Role of teachers

Posted: Sunday, April 20, 2003

I've just finished reading "It's time, the silence must end," by Mary Lou Gervais. At the letter's end it is stated that she is an advocate for gay, lesbian, bisexual, transgender youth. One statement in the letter says "Not all students come to school taught to respect one another and celebrate the differences they see in others."

Were I a school board member, I would question the actions of a teacher who promotes the gay lifestyle by her actions. I quote her letter: "Participants will then march to the Capitol steps for a rally at 3 p.m. Please join us."

I have a different view of the gay lifestyle. No teacher who promotes it, judge who rules in support of it, or political officeholder who signs legislation legalizing it will convince me it's normal and I need to be more tolerant.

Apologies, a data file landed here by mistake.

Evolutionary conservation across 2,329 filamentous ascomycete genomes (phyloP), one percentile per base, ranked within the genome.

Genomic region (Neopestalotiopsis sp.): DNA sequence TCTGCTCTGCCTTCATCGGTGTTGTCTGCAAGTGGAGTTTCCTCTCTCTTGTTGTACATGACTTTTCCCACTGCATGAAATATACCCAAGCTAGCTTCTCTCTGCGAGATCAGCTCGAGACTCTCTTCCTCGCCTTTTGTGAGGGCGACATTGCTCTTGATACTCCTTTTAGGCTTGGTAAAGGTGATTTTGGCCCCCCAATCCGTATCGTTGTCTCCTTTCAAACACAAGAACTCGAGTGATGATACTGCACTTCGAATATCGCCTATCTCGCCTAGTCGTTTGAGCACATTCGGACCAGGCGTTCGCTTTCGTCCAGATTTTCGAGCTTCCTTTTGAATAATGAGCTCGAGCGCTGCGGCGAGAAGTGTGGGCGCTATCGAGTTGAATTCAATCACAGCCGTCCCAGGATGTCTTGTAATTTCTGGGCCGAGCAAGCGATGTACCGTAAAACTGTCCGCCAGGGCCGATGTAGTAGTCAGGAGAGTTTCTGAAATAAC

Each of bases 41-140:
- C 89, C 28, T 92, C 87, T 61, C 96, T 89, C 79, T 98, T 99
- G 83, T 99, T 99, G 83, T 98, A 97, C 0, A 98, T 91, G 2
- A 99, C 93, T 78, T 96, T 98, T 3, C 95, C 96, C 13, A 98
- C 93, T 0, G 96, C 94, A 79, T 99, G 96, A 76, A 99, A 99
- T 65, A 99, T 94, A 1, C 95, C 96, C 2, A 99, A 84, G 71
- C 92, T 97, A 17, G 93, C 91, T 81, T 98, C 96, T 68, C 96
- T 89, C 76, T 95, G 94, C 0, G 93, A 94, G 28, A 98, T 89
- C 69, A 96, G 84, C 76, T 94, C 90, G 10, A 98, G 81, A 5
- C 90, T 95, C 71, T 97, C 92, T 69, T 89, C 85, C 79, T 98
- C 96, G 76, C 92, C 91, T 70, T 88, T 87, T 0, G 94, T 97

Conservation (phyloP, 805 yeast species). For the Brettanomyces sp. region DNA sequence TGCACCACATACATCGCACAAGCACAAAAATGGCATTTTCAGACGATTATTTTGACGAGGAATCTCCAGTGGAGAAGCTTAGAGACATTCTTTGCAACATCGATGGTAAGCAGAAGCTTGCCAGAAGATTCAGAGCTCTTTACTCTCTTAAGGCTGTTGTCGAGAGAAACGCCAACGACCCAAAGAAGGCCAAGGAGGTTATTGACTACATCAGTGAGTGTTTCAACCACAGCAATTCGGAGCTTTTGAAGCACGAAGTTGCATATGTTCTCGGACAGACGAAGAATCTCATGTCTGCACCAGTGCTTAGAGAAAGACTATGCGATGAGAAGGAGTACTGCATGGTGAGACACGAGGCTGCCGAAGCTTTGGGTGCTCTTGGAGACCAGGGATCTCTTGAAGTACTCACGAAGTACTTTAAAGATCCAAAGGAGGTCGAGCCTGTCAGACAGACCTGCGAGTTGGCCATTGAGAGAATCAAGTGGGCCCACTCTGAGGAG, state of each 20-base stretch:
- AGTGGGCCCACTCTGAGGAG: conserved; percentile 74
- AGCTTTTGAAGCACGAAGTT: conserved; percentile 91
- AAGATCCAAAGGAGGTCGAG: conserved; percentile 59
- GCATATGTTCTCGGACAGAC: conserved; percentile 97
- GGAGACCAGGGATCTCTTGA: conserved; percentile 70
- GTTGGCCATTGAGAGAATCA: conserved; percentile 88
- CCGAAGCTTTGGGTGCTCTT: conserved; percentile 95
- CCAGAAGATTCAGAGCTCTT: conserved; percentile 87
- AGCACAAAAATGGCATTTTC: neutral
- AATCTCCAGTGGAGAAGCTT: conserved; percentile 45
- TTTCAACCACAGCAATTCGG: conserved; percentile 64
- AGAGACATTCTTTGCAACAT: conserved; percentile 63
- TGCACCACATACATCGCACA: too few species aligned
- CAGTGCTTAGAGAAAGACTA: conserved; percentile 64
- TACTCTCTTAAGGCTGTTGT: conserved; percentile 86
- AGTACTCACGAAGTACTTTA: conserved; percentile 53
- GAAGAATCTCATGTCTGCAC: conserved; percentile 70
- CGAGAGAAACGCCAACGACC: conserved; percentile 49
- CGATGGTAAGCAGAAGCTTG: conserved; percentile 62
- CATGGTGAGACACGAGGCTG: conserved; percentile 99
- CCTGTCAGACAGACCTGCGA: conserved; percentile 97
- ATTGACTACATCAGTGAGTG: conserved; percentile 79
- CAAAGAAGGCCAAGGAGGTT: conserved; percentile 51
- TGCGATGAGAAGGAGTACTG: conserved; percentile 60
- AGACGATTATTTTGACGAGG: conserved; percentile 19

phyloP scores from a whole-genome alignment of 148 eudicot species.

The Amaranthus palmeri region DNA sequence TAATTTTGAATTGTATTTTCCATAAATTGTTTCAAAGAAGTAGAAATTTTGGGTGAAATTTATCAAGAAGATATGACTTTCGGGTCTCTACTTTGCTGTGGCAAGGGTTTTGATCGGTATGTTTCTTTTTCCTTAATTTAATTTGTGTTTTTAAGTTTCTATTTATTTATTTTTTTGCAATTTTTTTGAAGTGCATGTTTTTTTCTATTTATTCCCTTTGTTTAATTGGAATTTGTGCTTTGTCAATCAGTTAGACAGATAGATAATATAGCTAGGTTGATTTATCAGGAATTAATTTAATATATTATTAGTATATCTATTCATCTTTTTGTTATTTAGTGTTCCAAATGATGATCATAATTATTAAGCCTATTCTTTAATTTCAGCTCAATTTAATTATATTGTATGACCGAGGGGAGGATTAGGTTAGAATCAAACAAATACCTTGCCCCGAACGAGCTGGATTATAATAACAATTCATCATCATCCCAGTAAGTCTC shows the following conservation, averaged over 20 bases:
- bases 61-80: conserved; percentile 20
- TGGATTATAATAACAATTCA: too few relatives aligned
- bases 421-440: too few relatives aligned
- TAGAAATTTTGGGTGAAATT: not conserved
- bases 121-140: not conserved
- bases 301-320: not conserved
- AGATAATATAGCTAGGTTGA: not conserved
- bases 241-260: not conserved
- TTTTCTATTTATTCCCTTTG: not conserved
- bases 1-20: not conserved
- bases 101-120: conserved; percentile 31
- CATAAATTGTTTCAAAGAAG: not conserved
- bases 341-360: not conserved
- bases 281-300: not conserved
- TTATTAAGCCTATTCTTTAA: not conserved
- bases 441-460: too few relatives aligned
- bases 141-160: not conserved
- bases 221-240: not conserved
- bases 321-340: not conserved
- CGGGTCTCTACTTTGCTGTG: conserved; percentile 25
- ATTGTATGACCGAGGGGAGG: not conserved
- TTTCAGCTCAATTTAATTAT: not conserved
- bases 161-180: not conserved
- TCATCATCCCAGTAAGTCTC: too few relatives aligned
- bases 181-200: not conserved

I am sick of hearing "intolerant" applied to just about anyone in any situation who will not support an agenda that includes special treatment or rights because someone chooses to be different.

We learn young in life that choices we make will affect our lives in many different ways good and bad. Smoking, drinking, doing drugs, bullying, stealing or cheating are examples of some legal and unlegal choices we make.

I don't think it's a teacher's place to be the flag bearer for a lifestyle that is at best controversial. The teacher's job is to educate, in this case it's math not alternative life styles.

I wonder if there are students who feel pressured to participate because of teacher involvement. I also wonder how open the tolerant arms would be if a group of students wanted to pray or hold a Bible study and would the staff and other students wear ribbons of support?

As for protecting the kids, I agree, no child should be harmed, intimidated, or mistreated while on school grounds. That can be done without getting involved in issues that are about personal choice.

If I can't condone something and my children are taught and share my views on this particular issue don't expect my children to "celebrate" that difference of choice.

John Mielke


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